The recent decision of the Court of Appeal in Greenaway vs Sovran brings forward an interesting point about the enforceability of a restrictive covenant in a partnership agreement involving only two partners.
In this case, the parties were partners with each other in an accounting practice that operated for over 20 years. They carried on practice in two separate locations, each partner working out of a different city in Ontario. There were no other partners. The partnership agreement was poorly drafted, having been prepared without legal advice by one of the parties based on a precedent that he had obtained at a conference in the United States (I pause to note that in my experience, this type of thing happens with alarming frequency – even among professionals).
The agreement contained a covenant providing that where a party withdraws from the partnership, that party will suffer a reduction in his capital account by 500% of the average fees billed by the firm to clients who transfer their files to him within the following 24 months. The Court characterized this as a “restrictive covenant”.
In this case, Greenaway gave notice to Sovran that Greenaway would be retiring from the partnership. He subsequently provided a further notice confirming that he was retiring from the firm, and giving notice of his intention to dissolve the partnership as of the date of his retirement.
The date came and went. Both parties continued to provide accounting services to what were essentially former clients of their partnership.
Sovran took the position that Greenaway was subject to the restrictive covenant, so that his capital account now reduced by $1 million given the number of clients who transferred their files to him after the dissolution of the firm. Greenaway took the opposite position and the matter was dealt with by way of Application.
Greenaway took the position that the dissolution of the partnership prevented Sovran from trying to enforce any covenant against him. Sovran responded by pointing to a clause in the agreement stating that the “interest of the firm should take precedence over the interest of an individual,” suggesting that this meant that there was in contemplation a continuing business entity following the departure of a partner which would be entitled to the protections contained in the restrictive language in the agreement. The Application judge found that Greenaway had indeed withdrawn from the partnership triggering the clause in the agreement that reduced his capital account.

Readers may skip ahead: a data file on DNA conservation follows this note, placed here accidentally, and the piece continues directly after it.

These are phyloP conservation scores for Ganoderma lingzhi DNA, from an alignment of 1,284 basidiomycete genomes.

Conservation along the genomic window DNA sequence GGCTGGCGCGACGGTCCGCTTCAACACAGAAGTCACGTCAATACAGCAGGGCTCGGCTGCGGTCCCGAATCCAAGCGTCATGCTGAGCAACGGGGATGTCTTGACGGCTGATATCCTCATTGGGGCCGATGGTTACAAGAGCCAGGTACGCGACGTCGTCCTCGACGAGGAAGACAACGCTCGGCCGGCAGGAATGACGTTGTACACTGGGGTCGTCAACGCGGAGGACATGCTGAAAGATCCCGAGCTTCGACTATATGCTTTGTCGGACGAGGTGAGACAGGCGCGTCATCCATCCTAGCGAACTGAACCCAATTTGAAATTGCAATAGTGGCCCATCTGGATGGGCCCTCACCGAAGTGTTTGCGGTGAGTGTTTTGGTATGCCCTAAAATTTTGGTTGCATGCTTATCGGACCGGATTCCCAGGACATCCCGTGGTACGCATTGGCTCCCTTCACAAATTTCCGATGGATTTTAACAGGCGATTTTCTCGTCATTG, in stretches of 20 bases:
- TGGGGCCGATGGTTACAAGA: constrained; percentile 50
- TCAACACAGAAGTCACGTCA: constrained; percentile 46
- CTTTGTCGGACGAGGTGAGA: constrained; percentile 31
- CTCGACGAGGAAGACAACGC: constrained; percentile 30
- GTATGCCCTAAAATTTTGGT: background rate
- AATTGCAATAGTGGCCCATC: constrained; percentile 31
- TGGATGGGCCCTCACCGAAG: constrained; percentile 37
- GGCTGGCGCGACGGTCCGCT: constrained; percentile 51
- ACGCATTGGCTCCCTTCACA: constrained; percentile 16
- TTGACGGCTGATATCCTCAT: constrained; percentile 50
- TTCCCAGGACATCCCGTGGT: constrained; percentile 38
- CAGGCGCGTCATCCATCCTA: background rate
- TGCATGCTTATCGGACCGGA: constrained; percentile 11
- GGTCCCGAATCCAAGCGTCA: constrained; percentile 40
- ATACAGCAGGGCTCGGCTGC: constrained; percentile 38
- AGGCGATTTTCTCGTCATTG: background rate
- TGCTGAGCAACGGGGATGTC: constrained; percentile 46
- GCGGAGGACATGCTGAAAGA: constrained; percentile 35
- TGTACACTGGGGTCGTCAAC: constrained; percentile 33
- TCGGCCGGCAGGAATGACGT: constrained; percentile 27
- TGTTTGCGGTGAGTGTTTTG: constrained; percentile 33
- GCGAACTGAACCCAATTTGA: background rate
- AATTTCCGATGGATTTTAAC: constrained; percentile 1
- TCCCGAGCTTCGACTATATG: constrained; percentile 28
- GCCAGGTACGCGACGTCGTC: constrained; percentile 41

The Court of Appeal disagreed. As far as the Court of Appeal was concerned, the agreement between the parties was intended to apply to multiparty partnerships and not a partnership of two. Greenaway’s withdrawal coincided with the dissolution of this two-member firm at which point, according to the Court of Appeal, the firm ceased to exist and the parties were free to pursue their own practices without any reduction in Greenaway’s capital account. There was no contractual term preventing them from doing so and if either had wished to include a specific term permitting one partner to prohibit the other from competing, which could have been done. In the absence of such a provision, the Court felt that it was reasonable to conclude that the partners should be limited to their common law and statutory rights in the event of dissolution and nothing more. Otherwise, an unhappy partner would have to choose between remaining handcuffed to the other partner or quitting the partnership and, for practical purposes, leaving the entire business to the other partner.
This is an important case for partnerships involving no more than two partners. It demonstrates the care that must be taken in drafting any provisions in an agreement intended to govern the relationship between the parties if the partnership is dissolved. If proper care is not taken, the parties run the risk that upon the dissolution of the partnership, covenants of a restrictive nature contained in their agreement may be unenforceable.